I know this is supposed to go in the HW forum but its not working there so i'm trying it here, and i'm actually running into the same problem with another problem AGAIN. Someone tell me if im doing this right:(adsbygoogle = window.adsbygoogle || []).push({});

---

[tex]\nabla[/tex]1. The problem statement, all variables and given/known data

Find the extrema of f(x,y)=x-y ; subject to x^{2}-y^{2}=2

2. Relevant equations

[tex]\nabla[/tex]f=[tex]\lambda[/tex][tex]\nabla[/tex]g

3. The attempt at a solution

[tex]\nabla[/tex]f=(1,-1)

[tex]\nabla[/tex]g=(2x, -2x)

(1,-1)=[tex]\lambda[/tex](2x, -2x)

1 = [tex]\lambda[/tex](2x) |-> [tex]\lambda[/tex]=[tex]\frac{1}{2x}[/tex]

-1 = [tex]\lambda[/tex](-2y) |-> [tex]\lambda[/tex]=[tex]\frac{1}{2y}[/tex]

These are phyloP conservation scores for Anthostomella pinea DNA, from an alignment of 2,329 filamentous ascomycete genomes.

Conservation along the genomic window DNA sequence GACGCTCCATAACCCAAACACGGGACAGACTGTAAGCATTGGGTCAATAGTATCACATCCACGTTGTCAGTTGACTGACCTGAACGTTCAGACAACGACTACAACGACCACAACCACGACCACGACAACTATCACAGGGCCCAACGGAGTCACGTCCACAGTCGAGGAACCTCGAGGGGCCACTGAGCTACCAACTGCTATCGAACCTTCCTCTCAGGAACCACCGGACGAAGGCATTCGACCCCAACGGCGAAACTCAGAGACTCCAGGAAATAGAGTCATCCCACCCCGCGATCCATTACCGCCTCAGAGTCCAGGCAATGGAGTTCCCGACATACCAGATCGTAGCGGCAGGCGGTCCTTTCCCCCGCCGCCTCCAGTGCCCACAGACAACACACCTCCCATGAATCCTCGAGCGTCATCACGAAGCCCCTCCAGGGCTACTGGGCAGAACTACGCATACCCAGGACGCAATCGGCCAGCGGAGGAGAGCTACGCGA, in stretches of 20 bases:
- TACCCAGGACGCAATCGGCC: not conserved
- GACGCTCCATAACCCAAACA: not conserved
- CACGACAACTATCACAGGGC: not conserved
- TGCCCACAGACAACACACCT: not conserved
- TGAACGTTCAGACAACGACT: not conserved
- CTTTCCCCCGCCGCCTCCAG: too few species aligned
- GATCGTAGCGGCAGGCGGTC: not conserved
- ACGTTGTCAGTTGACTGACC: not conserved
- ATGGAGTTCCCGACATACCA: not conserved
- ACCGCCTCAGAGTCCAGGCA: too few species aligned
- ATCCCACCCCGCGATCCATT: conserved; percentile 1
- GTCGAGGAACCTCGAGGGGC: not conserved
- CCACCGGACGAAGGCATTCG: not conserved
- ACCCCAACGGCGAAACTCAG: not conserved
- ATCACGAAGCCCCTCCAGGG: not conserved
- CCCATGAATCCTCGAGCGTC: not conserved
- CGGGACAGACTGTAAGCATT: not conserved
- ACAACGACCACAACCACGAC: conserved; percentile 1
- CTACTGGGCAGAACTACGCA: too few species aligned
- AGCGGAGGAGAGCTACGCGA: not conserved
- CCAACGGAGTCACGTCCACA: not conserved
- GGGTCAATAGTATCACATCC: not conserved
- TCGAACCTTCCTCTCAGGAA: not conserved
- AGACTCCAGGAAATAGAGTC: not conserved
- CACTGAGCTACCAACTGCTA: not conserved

Which means x = y , but it has to satisfy x^{2}-y^{2}=2 and if x=y then it cannot satisfy this meaning there are no extrema for this set of equations.

Am i right??? I tried working it out with other methods but it just keeps not working, however, i plotted the two equations in 3D on Maple and they do intersect so shouldn't there be extrema? Or is the fact that x-y is a plane paralell to the xy-axis mean that all points are extrema?

We never did a problem like this in class, one with no apparent solution, so i'm confused a bit here.

Thanks for the help!

**Physics Forums | Science Articles, Homework Help, Discussion**

Dismiss Notice

Join Physics Forums Today!

The friendliest, high quality science and math community on the planet! Everyone who loves science is here!

The friendliest, high quality science and math community on the planet! Everyone who loves science is here!

# Extrema with Lagrange in Vector Calc.

**Physics Forums | Science Articles, Homework Help, Discussion**